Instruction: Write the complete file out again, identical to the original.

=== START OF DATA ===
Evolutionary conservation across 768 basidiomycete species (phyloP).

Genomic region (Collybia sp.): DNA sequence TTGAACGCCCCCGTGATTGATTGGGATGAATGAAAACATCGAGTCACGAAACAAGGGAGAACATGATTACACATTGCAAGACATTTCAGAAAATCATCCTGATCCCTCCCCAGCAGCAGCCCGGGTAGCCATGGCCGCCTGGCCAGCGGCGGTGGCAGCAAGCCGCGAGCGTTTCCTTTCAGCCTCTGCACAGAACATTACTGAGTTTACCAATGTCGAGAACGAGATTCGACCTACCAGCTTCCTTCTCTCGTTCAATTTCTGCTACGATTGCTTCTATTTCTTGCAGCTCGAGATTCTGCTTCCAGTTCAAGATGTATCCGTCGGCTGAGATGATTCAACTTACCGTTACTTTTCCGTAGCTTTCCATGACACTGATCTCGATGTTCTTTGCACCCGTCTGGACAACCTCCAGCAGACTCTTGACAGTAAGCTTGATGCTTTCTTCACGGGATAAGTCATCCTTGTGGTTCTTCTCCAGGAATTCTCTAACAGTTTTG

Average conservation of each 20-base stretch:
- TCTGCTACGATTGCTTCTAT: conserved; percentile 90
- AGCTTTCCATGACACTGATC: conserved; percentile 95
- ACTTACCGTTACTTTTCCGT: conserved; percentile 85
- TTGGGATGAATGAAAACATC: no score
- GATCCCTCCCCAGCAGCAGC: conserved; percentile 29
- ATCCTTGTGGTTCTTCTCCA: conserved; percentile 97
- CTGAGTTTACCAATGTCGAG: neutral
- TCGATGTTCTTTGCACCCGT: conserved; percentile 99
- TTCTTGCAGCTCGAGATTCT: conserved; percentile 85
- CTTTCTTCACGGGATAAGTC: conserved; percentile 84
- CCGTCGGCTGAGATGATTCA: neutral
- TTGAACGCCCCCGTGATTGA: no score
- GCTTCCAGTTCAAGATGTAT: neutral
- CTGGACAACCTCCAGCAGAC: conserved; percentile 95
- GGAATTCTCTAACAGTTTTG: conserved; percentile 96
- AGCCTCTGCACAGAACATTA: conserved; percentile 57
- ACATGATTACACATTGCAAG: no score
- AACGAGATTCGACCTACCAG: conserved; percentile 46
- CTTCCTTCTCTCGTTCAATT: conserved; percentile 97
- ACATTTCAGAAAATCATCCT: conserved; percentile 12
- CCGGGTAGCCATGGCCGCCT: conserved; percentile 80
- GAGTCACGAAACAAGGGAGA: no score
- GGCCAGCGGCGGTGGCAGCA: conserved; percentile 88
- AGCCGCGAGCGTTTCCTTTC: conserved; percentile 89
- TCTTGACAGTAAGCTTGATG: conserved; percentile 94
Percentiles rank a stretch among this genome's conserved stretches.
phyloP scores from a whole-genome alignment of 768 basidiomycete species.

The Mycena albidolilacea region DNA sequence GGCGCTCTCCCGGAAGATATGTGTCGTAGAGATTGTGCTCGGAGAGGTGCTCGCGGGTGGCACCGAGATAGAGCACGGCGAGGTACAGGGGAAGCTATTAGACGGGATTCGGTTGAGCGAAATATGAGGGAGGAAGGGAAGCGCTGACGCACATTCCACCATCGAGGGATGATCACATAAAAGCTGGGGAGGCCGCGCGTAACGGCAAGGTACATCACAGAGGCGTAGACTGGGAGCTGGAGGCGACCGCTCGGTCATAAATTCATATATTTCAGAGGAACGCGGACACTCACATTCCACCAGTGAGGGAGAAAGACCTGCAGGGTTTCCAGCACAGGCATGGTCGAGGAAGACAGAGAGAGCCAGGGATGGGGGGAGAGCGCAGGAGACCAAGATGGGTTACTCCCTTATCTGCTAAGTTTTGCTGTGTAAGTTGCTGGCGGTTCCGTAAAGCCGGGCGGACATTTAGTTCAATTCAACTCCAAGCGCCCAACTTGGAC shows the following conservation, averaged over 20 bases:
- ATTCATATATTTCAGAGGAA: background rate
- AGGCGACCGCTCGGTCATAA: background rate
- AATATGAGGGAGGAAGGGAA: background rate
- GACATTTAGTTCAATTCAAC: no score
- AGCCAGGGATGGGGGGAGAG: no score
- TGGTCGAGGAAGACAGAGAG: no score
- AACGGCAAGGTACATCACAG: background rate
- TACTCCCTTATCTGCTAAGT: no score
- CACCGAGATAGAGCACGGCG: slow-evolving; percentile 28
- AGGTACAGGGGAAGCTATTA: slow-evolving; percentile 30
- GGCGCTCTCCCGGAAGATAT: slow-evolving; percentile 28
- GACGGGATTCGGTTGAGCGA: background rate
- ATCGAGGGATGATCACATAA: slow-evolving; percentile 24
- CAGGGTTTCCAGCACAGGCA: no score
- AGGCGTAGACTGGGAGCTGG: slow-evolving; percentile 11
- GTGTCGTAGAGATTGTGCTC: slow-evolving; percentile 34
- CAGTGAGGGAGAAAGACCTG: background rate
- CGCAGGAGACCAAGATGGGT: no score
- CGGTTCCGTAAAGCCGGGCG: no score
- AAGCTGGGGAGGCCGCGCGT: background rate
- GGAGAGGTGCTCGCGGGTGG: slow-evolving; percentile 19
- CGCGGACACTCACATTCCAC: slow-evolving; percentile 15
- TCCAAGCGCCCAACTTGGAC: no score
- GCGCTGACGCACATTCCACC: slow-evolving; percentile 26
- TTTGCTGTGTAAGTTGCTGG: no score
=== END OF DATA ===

Evolutionary conservation across 768 basidiomycete species (phyloP).

Genomic region (Collybia sp.): DNA sequence TTGAACGCCCCCGTGATTGATTGGGATGAATGAAAACATCGAGTCACGAAACAAGGGAGAACATGATTACACATTGCAAGACATTTCAGAAAATCATCCTGATCCCTCCCCAGCAGCAGCCCGGGTAGCCATGGCCGCCTGGCCAGCGGCGGTGGCAGCAAGCCGCGAGCGTTTCCTTTCAGCCTCTGCACAGAACATTACTGAGTTTACCAATGTCGAGAACGAGATTCGACCTACCAGCTTCCTTCTCTCGTTCAATTTCTGCTACGATTGCTTCTATTTCTTGCAGCTCGAGATTCTGCTTCCAGTTCAAGATGTATCCGTCGGCTGAGATGATTCAACTTACCGTTACTTTTCCGTAGCTTTCCATGACACTGATCTCGATGTTCTTTGCACCCGTCTGGACAACCTCCAGCAGACTCTTGACAGTAAGCTTGATGCTTTCTTCACGGGATAAGTCATCCTTGTGGTTCTTCTCCAGGAATTCTCTAACAGTTTTG

Average conservation of each 20-base stretch:
- TCTGCTACGATTGCTTCTAT: conserved; percentile 90
- AGCTTTCCATGACACTGATC: conserved; percentile 95
- ACTTACCGTTACTTTTCCGT: conserved; percentile 85
- TTGGGATGAATGAAAACATC: no score
- GATCCCTCCCCAGCAGCAGC: conserved; percentile 29
- ATCCTTGTGGTTCTTCTCCA: conserved; percentile 97
- CTGAGTTTACCAATGTCGAG: neutral
- TCGATGTTCTTTGCACCCGT: conserved; percentile 99
- TTCTTGCAGCTCGAGATTCT: conserved; percentile 85
- CTTTCTTCACGGGATAAGTC: conserved; percentile 84
- CCGTCGGCTGAGATGATTCA: neutral
- TTGAACGCCCCCGTGATTGA: no score
- GCTTCCAGTTCAAGATGTAT: neutral
- CTGGACAACCTCCAGCAGAC: conserved; percentile 95
- GGAATTCTCTAACAGTTTTG: conserved; percentile 96
- AGCCTCTGCACAGAACATTA: conserved; percentile 57
- ACATGATTACACATTGCAAG: no score
- AACGAGATTCGACCTACCAG: conserved; percentile 46
- CTTCCTTCTCTCGTTCAATT: conserved; percentile 97
- ACATTTCAGAAAATCATCCT: conserved; percentile 12
- CCGGGTAGCCATGGCCGCCT: conserved; percentile 80
- GAGTCACGAAACAAGGGAGA: no score
- GGCCAGCGGCGGTGGCAGCA: conserved; percentile 88
- AGCCGCGAGCGTTTCCTTTC: conserved; percentile 89
- TCTTGACAGTAAGCTTGATG: conserved; percentile 94
Percentiles rank a stretch among this genome's conserved stretches.
phyloP scores from a whole-genome alignment of 768 basidiomycete species.

The Mycena albidolilacea region DNA sequence GGCGCTCTCCCGGAAGATATGTGTCGTAGAGATTGTGCTCGGAGAGGTGCTCGCGGGTGGCACCGAGATAGAGCACGGCGAGGTACAGGGGAAGCTATTAGACGGGATTCGGTTGAGCGAAATATGAGGGAGGAAGGGAAGCGCTGACGCACATTCCACCATCGAGGGATGATCACATAAAAGCTGGGGAGGCCGCGCGTAACGGCAAGGTACATCACAGAGGCGTAGACTGGGAGCTGGAGGCGACCGCTCGGTCATAAATTCATATATTTCAGAGGAACGCGGACACTCACATTCCACCAGTGAGGGAGAAAGACCTGCAGGGTTTCCAGCACAGGCATGGTCGAGGAAGACAGAGAGAGCCAGGGATGGGGGGAGAGCGCAGGAGACCAAGATGGGTTACTCCCTTATCTGCTAAGTTTTGCTGTGTAAGTTGCTGGCGGTTCCGTAAAGCCGGGCGGACATTTAGTTCAATTCAACTCCAAGCGCCCAACTTGGAC shows the following conservation, averaged over 20 bases:
- ATTCATATATTTCAGAGGAA: background rate
- AGGCGACCGCTCGGTCATAA: background rate
- AATATGAGGGAGGAAGGGAA: background rate
- GACATTTAGTTCAATTCAAC: no score
- AGCCAGGGATGGGGGGAGAG: no score
- TGGTCGAGGAAGACAGAGAG: no score
- AACGGCAAGGTACATCACAG: background rate
- TACTCCCTTATCTGCTAAGT: no score
- CACCGAGATAGAGCACGGCG: slow-evolving; percentile 28
- AGGTACAGGGGAAGCTATTA: slow-evolving; percentile 30
- GGCGCTCTCCCGGAAGATAT: slow-evolving; percentile 28
- GACGGGATTCGGTTGAGCGA: background rate
- ATCGAGGGATGATCACATAA: slow-evolving; percentile 24
- CAGGGTTTCCAGCACAGGCA: no score
- AGGCGTAGACTGGGAGCTGG: slow-evolving; percentile 11
- GTGTCGTAGAGATTGTGCTC: slow-evolving; percentile 34
- CAGTGAGGGAGAAAGACCTG: background rate
- CGCAGGAGACCAAGATGGGT: no score
- CGGTTCCGTAAAGCCGGGCG: no score
- AAGCTGGGGAGGCCGCGCGT: background rate
- GGAGAGGTGCTCGCGGGTGG: slow-evolving; percentile 19
- CGCGGACACTCACATTCCAC: slow-evolving; percentile 15
- TCCAAGCGCCCAACTTGGAC: no score
- GCGCTGACGCACATTCCACC: slow-evolving; percentile 26
- TTTGCTGTGTAAGTTGCTGG: no score